Broken stained glass window? Fractured clerical clavicle? Church Pension Group can help. Its Church Pension Fund and Church Life Insurance divisions provide pensions, life insurance, disability coverage, and other benefits for clergy and workers of the Protestant Episcopal Church in the US. Church Insurance Companies provides specialty property/casualty insurance plans tailored specifically for churches. Church Pension Fund maintains the Episcopal Church Clergy and Employees' Benefit Trust (the "Medical Trust"), which was created in 1978 to provide benefits for the Church's employees and their families.
The Church Pension Fund's more than 7,000 members are generally above the age of 50 and are made up of about 65% men and 35% women.
With about $8 billion in assets, the Church Pension Fund's investments are split pretty evenly between US-based stocks and overseas stocks. The fund also dabbles in real estate investments, primarily in the US, Europe, and Israel. However, the New York-based fund has been increasing its international presence for a number of years and in 2009 opened its first Asian office in Hong Kong to explore investment options there.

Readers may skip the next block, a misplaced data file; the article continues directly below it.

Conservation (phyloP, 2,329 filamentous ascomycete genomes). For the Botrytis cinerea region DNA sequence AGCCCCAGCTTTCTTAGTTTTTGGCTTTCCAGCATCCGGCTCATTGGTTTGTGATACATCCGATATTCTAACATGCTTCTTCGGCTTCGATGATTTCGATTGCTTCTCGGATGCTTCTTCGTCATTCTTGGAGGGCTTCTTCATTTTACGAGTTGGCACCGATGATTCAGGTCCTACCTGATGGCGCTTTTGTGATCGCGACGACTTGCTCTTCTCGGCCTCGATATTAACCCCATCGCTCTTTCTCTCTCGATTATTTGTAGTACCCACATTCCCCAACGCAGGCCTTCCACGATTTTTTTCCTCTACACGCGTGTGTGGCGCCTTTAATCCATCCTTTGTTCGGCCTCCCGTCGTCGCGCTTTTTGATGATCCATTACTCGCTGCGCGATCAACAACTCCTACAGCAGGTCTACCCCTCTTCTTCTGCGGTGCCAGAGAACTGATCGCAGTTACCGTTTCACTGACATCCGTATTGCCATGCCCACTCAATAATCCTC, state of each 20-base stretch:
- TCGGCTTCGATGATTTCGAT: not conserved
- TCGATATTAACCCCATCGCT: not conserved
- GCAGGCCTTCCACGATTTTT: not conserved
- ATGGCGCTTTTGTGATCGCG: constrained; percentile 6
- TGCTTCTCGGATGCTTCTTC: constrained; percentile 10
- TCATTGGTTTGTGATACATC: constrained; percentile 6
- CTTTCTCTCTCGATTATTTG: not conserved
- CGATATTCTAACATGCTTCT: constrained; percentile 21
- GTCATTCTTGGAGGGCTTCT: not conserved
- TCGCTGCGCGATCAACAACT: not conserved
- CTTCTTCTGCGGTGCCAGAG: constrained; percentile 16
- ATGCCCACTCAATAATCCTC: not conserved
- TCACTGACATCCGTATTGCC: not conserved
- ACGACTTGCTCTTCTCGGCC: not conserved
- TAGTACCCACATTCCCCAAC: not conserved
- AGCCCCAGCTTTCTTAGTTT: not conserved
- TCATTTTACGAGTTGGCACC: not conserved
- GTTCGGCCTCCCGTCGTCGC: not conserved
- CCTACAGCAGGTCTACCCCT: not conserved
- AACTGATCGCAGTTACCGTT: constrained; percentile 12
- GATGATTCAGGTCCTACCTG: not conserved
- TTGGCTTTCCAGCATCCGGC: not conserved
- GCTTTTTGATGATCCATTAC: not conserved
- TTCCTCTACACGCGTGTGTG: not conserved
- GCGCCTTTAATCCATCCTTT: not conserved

In 2008 rising health care costs prompted the Church Pension Group to conduct a feasibility study to determine ways to rein in its health care expenses. Based on the results of the study, the group passed a resolution in 2009 to establish a mandatory health plan for active clergy and lay employees. The Church Pension Group expects to save about $135 million over a five-year period between 2012 and 2017 through reduced administrative costs and a healthier group of employees.
The organization also operates a publishing segment that publishes books, music, software, church supplies, curricula, and online services for church members and interested lay people. The Church Publishing Incorporated (CPI) consists of Church Publishing, Seabury Books, e-Publishing, Morehouse, Church Resources, and Living the Good News.
In late 2010, weakness in the publishing sector led CPI to announce plans to close its office in Denver and lay off about 40% of its workforce. The proliferation of e-books has hit some traditional publishers (including CPI) particularly hard. Along with making cuts, the company is increasing its electronic products portfolio. – less